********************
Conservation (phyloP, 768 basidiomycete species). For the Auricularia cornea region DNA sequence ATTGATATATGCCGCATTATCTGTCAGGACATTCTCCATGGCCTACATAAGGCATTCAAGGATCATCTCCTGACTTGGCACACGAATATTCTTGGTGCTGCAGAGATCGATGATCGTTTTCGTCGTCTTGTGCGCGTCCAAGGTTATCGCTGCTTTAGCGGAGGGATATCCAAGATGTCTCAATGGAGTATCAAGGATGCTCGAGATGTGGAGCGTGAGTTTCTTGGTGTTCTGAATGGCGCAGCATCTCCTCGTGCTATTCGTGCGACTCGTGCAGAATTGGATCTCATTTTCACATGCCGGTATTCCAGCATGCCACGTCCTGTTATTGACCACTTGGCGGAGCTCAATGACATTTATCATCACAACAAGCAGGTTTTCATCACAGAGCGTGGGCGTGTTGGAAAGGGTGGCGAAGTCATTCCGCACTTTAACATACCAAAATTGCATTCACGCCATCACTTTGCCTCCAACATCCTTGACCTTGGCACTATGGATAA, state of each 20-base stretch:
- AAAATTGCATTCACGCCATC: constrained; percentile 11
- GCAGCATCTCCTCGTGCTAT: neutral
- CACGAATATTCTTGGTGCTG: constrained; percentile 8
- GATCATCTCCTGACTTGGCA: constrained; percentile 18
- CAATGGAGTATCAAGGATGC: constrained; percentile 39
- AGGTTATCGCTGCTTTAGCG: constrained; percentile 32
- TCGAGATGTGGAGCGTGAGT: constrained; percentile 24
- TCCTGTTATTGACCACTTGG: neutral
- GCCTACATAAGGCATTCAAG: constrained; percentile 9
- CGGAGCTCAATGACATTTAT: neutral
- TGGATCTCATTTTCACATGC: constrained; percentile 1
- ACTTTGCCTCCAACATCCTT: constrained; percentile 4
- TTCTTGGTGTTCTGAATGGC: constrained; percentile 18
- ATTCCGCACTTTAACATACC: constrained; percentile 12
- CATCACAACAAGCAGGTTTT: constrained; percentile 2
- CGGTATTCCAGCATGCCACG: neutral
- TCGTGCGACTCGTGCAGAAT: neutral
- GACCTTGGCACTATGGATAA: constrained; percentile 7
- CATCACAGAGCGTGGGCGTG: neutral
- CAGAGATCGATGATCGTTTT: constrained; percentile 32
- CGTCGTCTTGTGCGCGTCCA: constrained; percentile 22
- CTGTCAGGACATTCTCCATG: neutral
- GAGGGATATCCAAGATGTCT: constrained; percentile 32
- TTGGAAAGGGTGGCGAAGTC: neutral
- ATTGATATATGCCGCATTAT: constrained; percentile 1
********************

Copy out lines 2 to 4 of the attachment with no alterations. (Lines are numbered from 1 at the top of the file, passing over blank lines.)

- AAAATTGCATTCACGCCATC: constrained; percentile 11
- GCAGCATCTCCTCGTGCTAT: neutral
- CACGAATATTCTTGGTGCTG: constrained; percentile 8